Speaking outside of Sainsbury’s New Cross branch, Bhu – who declined to give his last name – said stricter rules like this were “inevitable” after other countries “with much stricter guidelines – because their governments have been very, very strict ”. does the same thing “months ago”.
Asked about shoppers without a mask – and if he ever took it upon himself to tell someone to put on a blanket – Bhu said he “would like to think he would.” But, he said, it “makes more sense” for “supermarket security guards to have this power,” so that if a person is medically exempt, they can “communicate this and avoid any discomfort between them. customers and store staff ”.
A security guard assists a member of the store team as they stand at the entrance to a branch of Sainsbury’s following the company’s decision to make face masks mandatory.


“It can only be a good thing that the security guards, who hopefully are trained to deal with these people and these situations, can now apply these measures,” he added.
In a statement on Monday, managing director Simon Roberts said Sainsbury’s had placed trained security guards outside stores to challenge anyone not wearing a mask. “The vast majority of shoppers shop safely,” he said, “but I’ve seen some shoppers try to shop without a mask and shop in larger family groups.”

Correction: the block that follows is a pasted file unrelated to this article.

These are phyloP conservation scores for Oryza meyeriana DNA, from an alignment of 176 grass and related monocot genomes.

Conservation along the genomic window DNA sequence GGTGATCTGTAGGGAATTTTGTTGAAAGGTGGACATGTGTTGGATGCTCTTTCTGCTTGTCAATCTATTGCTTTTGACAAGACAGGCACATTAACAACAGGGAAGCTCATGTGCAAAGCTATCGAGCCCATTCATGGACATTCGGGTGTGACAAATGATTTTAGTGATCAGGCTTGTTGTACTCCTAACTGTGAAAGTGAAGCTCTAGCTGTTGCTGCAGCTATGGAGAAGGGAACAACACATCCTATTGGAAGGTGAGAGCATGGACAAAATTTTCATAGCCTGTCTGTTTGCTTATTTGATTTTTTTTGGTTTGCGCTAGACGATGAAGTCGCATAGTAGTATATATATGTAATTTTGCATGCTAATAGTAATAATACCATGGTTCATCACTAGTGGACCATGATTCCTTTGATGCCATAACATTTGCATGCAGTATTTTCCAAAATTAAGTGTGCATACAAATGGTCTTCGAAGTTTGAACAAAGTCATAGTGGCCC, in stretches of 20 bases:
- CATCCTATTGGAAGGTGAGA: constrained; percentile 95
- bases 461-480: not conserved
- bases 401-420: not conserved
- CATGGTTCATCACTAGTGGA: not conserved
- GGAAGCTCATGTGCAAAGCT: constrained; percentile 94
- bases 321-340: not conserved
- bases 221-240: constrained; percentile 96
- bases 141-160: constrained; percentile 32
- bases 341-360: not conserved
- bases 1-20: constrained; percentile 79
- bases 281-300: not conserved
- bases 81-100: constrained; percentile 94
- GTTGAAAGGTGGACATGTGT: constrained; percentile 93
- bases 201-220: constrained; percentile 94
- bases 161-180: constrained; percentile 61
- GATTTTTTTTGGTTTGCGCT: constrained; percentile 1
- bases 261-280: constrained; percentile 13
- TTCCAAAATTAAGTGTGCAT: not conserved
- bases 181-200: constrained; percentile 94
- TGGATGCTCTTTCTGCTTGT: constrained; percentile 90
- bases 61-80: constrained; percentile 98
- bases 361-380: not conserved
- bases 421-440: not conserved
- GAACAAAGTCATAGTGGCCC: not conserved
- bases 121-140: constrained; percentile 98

“The care and consideration of everyone is more important than ever.”
Another buyer outside of Sainsbury’s New Cross branch said it was a “positive step” to let supermarkets have this power, “as long as there is scientific evidence to support the need for masks – this which seems to exist ”.
Thomas, a 33-year-old New Cross resident, admitted that he himself “last week” walked into a store without a mask – “but only to buy one” to prevent that from happening again. No one stopped him from doing it.
He said the new face mask policy would allow “greater equality” among supermarket shoppers because “everyone is treated the same, under the same guidelines.”
“It’s hard to say whether supermarkets should be allowed to enforce government rules,” Thomas said, “but we’re in a big mess, so if that’s what makes people safer – and the virus stops spreading – it’s what to do. ”